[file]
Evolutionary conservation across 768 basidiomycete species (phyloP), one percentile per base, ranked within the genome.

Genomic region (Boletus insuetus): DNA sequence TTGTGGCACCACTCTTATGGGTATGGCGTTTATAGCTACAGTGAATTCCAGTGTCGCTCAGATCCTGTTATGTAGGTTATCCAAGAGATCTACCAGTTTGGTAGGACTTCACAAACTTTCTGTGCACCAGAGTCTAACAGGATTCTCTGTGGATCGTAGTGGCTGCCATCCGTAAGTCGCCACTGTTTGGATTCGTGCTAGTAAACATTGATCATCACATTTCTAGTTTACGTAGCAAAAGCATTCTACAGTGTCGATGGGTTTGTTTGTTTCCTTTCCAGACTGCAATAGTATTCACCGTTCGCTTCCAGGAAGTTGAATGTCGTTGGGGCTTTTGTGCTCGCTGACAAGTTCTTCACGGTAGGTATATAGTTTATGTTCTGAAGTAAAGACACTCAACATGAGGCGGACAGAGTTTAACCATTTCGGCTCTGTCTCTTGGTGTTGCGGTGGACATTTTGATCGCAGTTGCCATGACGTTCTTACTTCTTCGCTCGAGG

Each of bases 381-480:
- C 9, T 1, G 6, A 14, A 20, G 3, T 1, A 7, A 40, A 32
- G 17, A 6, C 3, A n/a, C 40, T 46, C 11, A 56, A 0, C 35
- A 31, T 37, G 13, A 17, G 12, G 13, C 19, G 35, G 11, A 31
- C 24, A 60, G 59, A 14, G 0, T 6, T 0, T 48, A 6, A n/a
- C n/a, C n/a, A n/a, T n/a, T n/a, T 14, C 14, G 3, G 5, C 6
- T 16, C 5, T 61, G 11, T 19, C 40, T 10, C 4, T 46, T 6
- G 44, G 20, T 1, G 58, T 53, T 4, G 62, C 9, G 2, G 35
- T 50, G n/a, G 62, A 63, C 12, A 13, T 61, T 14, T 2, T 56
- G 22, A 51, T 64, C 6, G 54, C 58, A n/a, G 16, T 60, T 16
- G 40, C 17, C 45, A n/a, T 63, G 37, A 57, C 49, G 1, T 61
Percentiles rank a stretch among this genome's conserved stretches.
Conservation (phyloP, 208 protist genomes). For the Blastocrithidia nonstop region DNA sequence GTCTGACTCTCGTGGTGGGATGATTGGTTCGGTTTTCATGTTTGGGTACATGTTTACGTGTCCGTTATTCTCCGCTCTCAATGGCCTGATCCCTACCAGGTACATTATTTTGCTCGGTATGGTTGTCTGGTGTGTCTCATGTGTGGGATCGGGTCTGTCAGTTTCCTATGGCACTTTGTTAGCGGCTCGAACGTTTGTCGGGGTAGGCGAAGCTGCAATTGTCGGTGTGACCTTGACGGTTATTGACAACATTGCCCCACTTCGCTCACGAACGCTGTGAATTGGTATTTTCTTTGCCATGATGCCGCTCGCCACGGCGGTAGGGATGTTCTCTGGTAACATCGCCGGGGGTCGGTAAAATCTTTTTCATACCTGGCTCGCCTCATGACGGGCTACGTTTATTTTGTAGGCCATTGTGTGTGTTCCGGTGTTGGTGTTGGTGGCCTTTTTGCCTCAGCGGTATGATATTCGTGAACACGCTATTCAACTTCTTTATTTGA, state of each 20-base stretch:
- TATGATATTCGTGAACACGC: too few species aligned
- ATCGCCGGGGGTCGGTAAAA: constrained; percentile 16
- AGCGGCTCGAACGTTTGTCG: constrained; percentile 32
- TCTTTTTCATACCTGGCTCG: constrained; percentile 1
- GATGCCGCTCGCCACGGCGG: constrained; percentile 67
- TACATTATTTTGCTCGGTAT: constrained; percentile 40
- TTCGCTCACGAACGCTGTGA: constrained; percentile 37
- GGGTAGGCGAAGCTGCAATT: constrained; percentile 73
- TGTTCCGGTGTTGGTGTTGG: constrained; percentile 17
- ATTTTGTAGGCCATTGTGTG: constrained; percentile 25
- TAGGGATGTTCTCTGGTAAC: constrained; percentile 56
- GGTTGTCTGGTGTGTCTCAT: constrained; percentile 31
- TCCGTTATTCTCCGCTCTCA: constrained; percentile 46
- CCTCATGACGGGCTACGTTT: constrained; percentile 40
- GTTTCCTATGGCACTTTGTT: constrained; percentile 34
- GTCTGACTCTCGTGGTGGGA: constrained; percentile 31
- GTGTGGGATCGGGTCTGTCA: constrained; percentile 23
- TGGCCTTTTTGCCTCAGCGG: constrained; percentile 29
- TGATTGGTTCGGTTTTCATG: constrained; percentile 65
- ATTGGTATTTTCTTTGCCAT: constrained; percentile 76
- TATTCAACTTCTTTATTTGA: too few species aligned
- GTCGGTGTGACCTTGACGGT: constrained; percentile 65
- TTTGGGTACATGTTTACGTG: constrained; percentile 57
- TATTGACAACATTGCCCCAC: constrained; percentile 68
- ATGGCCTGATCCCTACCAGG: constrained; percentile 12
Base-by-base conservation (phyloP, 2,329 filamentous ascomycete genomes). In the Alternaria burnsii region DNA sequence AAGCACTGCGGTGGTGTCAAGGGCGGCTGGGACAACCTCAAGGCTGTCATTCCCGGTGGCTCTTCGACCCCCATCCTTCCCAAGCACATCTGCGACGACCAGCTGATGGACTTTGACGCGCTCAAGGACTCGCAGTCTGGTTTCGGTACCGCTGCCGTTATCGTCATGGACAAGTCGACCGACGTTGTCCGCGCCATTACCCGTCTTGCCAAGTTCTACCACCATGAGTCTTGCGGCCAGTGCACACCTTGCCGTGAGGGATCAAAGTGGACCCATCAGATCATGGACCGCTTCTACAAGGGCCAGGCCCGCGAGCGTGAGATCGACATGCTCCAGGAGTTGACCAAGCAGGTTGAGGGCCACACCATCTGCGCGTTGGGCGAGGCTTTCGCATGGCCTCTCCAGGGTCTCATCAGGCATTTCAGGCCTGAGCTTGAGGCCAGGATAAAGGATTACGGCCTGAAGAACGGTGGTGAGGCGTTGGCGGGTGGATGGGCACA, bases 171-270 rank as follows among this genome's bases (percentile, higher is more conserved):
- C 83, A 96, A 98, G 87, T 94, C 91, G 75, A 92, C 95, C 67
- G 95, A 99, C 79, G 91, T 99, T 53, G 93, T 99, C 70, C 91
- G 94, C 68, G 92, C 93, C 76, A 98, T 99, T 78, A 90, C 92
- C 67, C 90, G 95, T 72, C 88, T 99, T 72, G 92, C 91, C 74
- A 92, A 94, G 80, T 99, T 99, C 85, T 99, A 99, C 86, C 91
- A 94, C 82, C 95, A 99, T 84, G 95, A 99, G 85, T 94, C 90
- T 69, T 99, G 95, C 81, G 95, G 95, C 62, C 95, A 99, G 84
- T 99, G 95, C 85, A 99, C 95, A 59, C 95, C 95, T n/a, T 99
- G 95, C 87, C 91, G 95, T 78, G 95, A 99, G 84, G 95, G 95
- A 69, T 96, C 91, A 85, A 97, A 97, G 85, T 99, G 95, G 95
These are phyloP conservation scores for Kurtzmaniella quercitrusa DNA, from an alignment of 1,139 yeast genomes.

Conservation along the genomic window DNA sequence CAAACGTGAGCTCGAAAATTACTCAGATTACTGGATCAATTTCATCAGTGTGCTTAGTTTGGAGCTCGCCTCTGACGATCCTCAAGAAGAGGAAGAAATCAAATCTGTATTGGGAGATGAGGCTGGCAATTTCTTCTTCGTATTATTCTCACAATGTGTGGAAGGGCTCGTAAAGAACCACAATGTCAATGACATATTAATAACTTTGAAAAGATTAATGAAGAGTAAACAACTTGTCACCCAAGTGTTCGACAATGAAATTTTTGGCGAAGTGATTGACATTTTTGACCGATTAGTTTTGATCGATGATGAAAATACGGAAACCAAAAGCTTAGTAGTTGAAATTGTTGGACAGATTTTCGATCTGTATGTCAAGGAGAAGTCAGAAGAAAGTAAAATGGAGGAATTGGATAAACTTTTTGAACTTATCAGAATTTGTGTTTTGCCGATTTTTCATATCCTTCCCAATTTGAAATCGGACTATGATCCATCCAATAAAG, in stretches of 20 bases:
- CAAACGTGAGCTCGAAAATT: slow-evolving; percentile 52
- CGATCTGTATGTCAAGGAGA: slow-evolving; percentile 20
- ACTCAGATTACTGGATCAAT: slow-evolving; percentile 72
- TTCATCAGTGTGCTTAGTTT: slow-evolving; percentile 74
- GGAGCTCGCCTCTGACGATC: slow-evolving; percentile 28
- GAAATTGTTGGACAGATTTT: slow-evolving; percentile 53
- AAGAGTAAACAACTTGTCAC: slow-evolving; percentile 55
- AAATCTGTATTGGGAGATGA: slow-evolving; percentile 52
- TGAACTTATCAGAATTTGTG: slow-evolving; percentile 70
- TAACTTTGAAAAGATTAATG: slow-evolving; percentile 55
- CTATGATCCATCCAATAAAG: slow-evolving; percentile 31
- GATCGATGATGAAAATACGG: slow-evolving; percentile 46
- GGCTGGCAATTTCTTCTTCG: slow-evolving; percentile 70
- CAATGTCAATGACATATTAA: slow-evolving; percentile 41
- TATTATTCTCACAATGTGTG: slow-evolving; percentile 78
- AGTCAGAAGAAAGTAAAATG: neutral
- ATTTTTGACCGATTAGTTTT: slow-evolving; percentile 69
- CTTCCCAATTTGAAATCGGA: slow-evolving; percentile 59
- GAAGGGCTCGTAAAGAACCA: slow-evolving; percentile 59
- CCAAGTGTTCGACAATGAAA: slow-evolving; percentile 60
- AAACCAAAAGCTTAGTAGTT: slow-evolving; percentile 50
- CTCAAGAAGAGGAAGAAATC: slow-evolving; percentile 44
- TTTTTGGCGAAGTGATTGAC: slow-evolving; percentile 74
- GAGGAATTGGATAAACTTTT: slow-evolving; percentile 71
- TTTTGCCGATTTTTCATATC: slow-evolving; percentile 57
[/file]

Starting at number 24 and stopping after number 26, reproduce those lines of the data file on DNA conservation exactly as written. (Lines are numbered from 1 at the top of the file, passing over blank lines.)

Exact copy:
- TGTTCCGGTGTTGGTGTTGG: constrained; percentile 17
- ATTTTGTAGGCCATTGTGTG: constrained; percentile 25
- TAGGGATGTTCTCTGGTAAC: constrained; percentile 56